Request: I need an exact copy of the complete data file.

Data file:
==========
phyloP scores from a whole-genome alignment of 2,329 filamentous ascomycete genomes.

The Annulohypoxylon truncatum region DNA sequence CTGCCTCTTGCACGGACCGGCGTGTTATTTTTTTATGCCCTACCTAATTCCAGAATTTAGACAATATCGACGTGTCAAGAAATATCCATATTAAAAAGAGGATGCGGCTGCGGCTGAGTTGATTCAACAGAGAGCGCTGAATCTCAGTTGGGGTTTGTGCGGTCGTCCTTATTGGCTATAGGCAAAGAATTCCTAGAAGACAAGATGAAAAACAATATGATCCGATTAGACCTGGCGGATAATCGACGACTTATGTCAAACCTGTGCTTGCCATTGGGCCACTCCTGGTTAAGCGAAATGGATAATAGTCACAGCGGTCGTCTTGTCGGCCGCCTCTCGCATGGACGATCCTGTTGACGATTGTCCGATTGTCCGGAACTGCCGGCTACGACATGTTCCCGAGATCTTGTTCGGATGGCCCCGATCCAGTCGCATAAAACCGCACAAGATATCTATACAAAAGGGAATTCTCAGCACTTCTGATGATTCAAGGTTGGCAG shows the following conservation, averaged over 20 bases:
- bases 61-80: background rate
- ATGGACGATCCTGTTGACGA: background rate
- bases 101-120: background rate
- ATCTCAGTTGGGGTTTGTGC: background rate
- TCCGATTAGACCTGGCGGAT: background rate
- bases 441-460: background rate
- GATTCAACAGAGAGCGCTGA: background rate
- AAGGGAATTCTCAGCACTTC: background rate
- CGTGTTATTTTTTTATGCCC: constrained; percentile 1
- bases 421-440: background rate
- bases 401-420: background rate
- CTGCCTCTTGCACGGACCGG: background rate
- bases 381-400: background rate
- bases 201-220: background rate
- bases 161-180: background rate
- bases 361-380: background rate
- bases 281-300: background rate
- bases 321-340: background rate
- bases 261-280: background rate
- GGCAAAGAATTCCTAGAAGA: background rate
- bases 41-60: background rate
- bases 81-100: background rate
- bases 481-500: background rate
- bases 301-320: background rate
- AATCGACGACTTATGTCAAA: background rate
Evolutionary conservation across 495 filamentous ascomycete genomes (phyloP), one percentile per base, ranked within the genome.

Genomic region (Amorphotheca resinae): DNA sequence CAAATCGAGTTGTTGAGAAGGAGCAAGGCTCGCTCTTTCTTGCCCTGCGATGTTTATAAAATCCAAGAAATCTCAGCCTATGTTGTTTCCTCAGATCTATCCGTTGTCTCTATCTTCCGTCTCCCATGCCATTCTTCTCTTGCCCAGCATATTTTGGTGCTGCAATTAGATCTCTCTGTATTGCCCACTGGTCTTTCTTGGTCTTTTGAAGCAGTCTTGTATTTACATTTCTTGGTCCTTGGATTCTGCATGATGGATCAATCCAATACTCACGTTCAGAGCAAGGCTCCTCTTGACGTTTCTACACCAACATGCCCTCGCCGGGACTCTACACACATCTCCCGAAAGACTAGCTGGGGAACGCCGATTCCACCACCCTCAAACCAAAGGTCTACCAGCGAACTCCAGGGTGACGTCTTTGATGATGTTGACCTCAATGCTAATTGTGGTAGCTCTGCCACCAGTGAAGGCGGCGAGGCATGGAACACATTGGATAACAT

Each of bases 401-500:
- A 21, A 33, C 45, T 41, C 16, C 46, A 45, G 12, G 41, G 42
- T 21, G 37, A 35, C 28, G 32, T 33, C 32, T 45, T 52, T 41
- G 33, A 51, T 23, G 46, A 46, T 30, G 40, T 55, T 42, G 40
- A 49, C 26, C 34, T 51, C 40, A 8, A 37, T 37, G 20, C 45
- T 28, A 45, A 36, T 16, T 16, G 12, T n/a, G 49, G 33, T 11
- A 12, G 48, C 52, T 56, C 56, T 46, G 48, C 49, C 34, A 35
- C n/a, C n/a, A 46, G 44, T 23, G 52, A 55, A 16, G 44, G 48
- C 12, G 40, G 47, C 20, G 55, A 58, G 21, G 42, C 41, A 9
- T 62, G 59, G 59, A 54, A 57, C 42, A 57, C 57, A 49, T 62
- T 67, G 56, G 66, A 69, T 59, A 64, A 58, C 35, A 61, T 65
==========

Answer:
phyloP scores from a whole-genome alignment of 2,329 filamentous ascomycete genomes.

The Annulohypoxylon truncatum region DNA sequence CTGCCTCTTGCACGGACCGGCGTGTTATTTTTTTATGCCCTACCTAATTCCAGAATTTAGACAATATCGACGTGTCAAGAAATATCCATATTAAAAAGAGGATGCGGCTGCGGCTGAGTTGATTCAACAGAGAGCGCTGAATCTCAGTTGGGGTTTGTGCGGTCGTCCTTATTGGCTATAGGCAAAGAATTCCTAGAAGACAAGATGAAAAACAATATGATCCGATTAGACCTGGCGGATAATCGACGACTTATGTCAAACCTGTGCTTGCCATTGGGCCACTCCTGGTTAAGCGAAATGGATAATAGTCACAGCGGTCGTCTTGTCGGCCGCCTCTCGCATGGACGATCCTGTTGACGATTGTCCGATTGTCCGGAACTGCCGGCTACGACATGTTCCCGAGATCTTGTTCGGATGGCCCCGATCCAGTCGCATAAAACCGCACAAGATATCTATACAAAAGGGAATTCTCAGCACTTCTGATGATTCAAGGTTGGCAG shows the following conservation, averaged over 20 bases:
- bases 61-80: background rate
- ATGGACGATCCTGTTGACGA: background rate
- bases 101-120: background rate
- ATCTCAGTTGGGGTTTGTGC: background rate
- TCCGATTAGACCTGGCGGAT: background rate
- bases 441-460: background rate
- GATTCAACAGAGAGCGCTGA: background rate
- AAGGGAATTCTCAGCACTTC: background rate
- CGTGTTATTTTTTTATGCCC: constrained; percentile 1
- bases 421-440: background rate
- bases 401-420: background rate
- CTGCCTCTTGCACGGACCGG: background rate
- bases 381-400: background rate
- bases 201-220: background rate
- bases 161-180: background rate
- bases 361-380: background rate
- bases 281-300: background rate
- bases 321-340: background rate
- bases 261-280: background rate
- GGCAAAGAATTCCTAGAAGA: background rate
- bases 41-60: background rate
- bases 81-100: background rate
- bases 481-500: background rate
- bases 301-320: background rate
- AATCGACGACTTATGTCAAA: background rate
Evolutionary conservation across 495 filamentous ascomycete genomes (phyloP), one percentile per base, ranked within the genome.

Genomic region (Amorphotheca resinae): DNA sequence CAAATCGAGTTGTTGAGAAGGAGCAAGGCTCGCTCTTTCTTGCCCTGCGATGTTTATAAAATCCAAGAAATCTCAGCCTATGTTGTTTCCTCAGATCTATCCGTTGTCTCTATCTTCCGTCTCCCATGCCATTCTTCTCTTGCCCAGCATATTTTGGTGCTGCAATTAGATCTCTCTGTATTGCCCACTGGTCTTTCTTGGTCTTTTGAAGCAGTCTTGTATTTACATTTCTTGGTCCTTGGATTCTGCATGATGGATCAATCCAATACTCACGTTCAGAGCAAGGCTCCTCTTGACGTTTCTACACCAACATGCCCTCGCCGGGACTCTACACACATCTCCCGAAAGACTAGCTGGGGAACGCCGATTCCACCACCCTCAAACCAAAGGTCTACCAGCGAACTCCAGGGTGACGTCTTTGATGATGTTGACCTCAATGCTAATTGTGGTAGCTCTGCCACCAGTGAAGGCGGCGAGGCATGGAACACATTGGATAACAT

Each of bases 401-500:
- A 21, A 33, C 45, T 41, C 16, C 46, A 45, G 12, G 41, G 42
- T 21, G 37, A 35, C 28, G 32, T 33, C 32, T 45, T 52, T 41
- G 33, A 51, T 23, G 46, A 46, T 30, G 40, T 55, T 42, G 40
- A 49, C 26, C 34, T 51, C 40, A 8, A 37, T 37, G 20, C 45
- T 28, A 45, A 36, T 16, T 16, G 12, T n/a, G 49, G 33, T 11
- A 12, G 48, C 52, T 56, C 56, T 46, G 48, C 49, C 34, A 35
- C n/a, C n/a, A 46, G 44, T 23, G 52, A 55, A 16, G 44, G 48
- C 12, G 40, G 47, C 20, G 55, A 58, G 21, G 42, C 41, A 9
- T 62, G 59, G 59, A 54, A 57, C 42, A 57, C 57, A 49, T 62
- T 67, G 56, G 66, A 69, T 59, A 64, A 58, C 35, A 61, T 65